Australia’s biggest battery installation, the Victoria Big Battery (VBB) near Geelong, has been officially registered to deliver Frequency Control Ancillary Services (FCAS), one of the key service markets in the country’s main grid.
The addition of the 300MW, 450MWh VBB – owned by Neoen, which also operates the Hornsdale Power Reserve and the Bulgana big battery – is one of the most significant developments in the market in recent years as it becomes the biggest non hydro player in the market, and the fourth largest overall.
It remains to be seen exactly what impact the VBB will have on the market, but the sheer scale and the flexibility it can deliver by changing course in a matter of milliseconds will likely mean it has an outsized influence. Much will depend on Neoen’s operating strategy.
The registration list was updated by the Australian Energy Market Operator on Tuesday, confirming that the VBB is now to registered to provide 300MW into the Lower Frequency Regulation market as a generator and 250MW into the Raise Frequency Regulation market as load.
Both of these services are critical to enabling greater penetration of variable renewable generation into the market.
For instance, when solar or wind generation is high and pushing frequency higher, VBB will be able to provide critical load to lower the frequency, and when solar and wind drop off, VBB will provide generation to raise the frequency.
The registration follows several weeks of testing and commissioning, which was initially delayed after a fire in two of its Tesla Megapacks in late July set the process back by several months.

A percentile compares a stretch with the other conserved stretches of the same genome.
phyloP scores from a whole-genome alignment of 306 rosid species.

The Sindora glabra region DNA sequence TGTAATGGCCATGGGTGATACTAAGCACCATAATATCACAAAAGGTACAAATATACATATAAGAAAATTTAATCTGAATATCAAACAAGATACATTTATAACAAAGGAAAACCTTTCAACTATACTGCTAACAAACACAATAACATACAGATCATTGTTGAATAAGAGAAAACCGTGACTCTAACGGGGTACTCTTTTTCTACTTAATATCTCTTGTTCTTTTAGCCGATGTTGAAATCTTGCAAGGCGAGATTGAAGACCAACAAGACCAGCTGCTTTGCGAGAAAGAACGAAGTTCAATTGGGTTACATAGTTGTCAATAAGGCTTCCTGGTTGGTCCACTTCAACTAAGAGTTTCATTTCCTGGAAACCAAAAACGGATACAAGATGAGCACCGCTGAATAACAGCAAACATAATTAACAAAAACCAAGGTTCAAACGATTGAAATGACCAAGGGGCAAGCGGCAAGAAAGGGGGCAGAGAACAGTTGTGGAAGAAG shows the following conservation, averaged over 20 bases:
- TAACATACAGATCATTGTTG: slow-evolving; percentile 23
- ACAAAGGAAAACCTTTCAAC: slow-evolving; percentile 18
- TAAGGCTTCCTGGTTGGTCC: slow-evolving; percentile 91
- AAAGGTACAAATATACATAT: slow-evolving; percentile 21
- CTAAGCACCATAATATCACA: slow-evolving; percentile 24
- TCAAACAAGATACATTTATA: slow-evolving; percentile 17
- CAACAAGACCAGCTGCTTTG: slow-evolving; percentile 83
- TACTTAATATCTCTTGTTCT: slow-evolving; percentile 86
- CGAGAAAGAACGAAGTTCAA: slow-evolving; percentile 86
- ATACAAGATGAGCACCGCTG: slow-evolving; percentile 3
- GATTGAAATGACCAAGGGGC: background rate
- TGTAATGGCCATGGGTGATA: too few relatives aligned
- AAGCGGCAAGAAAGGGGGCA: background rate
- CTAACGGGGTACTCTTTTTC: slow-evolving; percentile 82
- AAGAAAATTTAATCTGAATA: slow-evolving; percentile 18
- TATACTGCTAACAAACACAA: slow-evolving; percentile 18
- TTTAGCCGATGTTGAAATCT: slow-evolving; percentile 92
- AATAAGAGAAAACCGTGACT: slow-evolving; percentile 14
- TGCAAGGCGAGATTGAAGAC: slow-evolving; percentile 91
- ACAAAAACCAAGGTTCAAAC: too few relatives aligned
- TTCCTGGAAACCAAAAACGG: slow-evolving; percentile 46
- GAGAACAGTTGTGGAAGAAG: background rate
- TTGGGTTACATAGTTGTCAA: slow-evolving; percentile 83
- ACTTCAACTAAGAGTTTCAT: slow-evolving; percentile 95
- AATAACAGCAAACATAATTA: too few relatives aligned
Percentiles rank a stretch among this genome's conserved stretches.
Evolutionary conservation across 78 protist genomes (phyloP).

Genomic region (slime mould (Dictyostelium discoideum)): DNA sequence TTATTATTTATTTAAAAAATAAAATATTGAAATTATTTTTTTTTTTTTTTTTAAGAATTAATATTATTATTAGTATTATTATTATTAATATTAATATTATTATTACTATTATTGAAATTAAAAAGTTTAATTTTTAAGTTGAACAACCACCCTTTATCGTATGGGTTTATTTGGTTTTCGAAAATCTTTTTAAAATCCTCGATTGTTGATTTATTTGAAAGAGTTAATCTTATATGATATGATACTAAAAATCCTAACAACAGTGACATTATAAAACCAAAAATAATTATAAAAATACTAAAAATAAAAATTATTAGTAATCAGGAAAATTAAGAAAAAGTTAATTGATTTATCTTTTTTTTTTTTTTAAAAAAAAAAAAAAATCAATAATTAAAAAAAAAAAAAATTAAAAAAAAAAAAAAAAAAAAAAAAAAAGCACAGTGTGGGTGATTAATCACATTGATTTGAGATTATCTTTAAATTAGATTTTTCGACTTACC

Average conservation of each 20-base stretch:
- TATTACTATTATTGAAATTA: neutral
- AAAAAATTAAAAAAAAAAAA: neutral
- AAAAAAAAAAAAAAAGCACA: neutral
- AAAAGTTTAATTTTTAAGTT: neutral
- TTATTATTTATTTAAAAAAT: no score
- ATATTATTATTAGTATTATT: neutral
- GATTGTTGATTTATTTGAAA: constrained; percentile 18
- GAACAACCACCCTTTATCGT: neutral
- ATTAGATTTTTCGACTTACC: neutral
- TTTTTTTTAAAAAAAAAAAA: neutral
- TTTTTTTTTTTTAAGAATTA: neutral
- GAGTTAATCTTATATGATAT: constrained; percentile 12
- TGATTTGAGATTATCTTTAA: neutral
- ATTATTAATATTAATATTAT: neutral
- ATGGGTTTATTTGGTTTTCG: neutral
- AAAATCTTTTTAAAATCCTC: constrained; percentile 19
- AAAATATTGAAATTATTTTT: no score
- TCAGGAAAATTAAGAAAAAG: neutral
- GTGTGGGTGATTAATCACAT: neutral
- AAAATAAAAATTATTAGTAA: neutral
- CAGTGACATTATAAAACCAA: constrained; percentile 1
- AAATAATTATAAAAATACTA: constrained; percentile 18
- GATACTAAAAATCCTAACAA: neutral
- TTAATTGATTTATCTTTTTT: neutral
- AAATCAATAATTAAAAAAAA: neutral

The VBB has a contract with AEMO to deliver 250MW and 125MWh of its capacity at peak times to upgrade the limits on the main transmission link between Victoria and NSW. Its ability to respond instantly to any outages or other incidents will allow AEMO to operate that link at or near full capacity.
Australia already has six big batteries in operation, with another three – the VBB, the Wallgrove battery in NSW and the Wandoan battery in Queensland in varying stages of commissioning.
The batteries have already seized a sizeable share of the FCAS market, and according to an AEMO report in 2018 delivered services that were “both rapid and precise, compared to the service typically provided by a conventional synchronous generation unit”.
The big batteries are now moving into new markets, with a newly created fast frequency response market due to begin in 2023, and providing new services such as synthetic inertia and providing system strength in “virtual machine mode.”
This latter is considered a crucial element of a grid that will see a rapid decline of coal and gas units in the coming decade. As we report elsewhere today, ARENA is about to launch a new funding round to ensure that the VMM capabilities are rolled out at scale to complement the increase in wind and solar.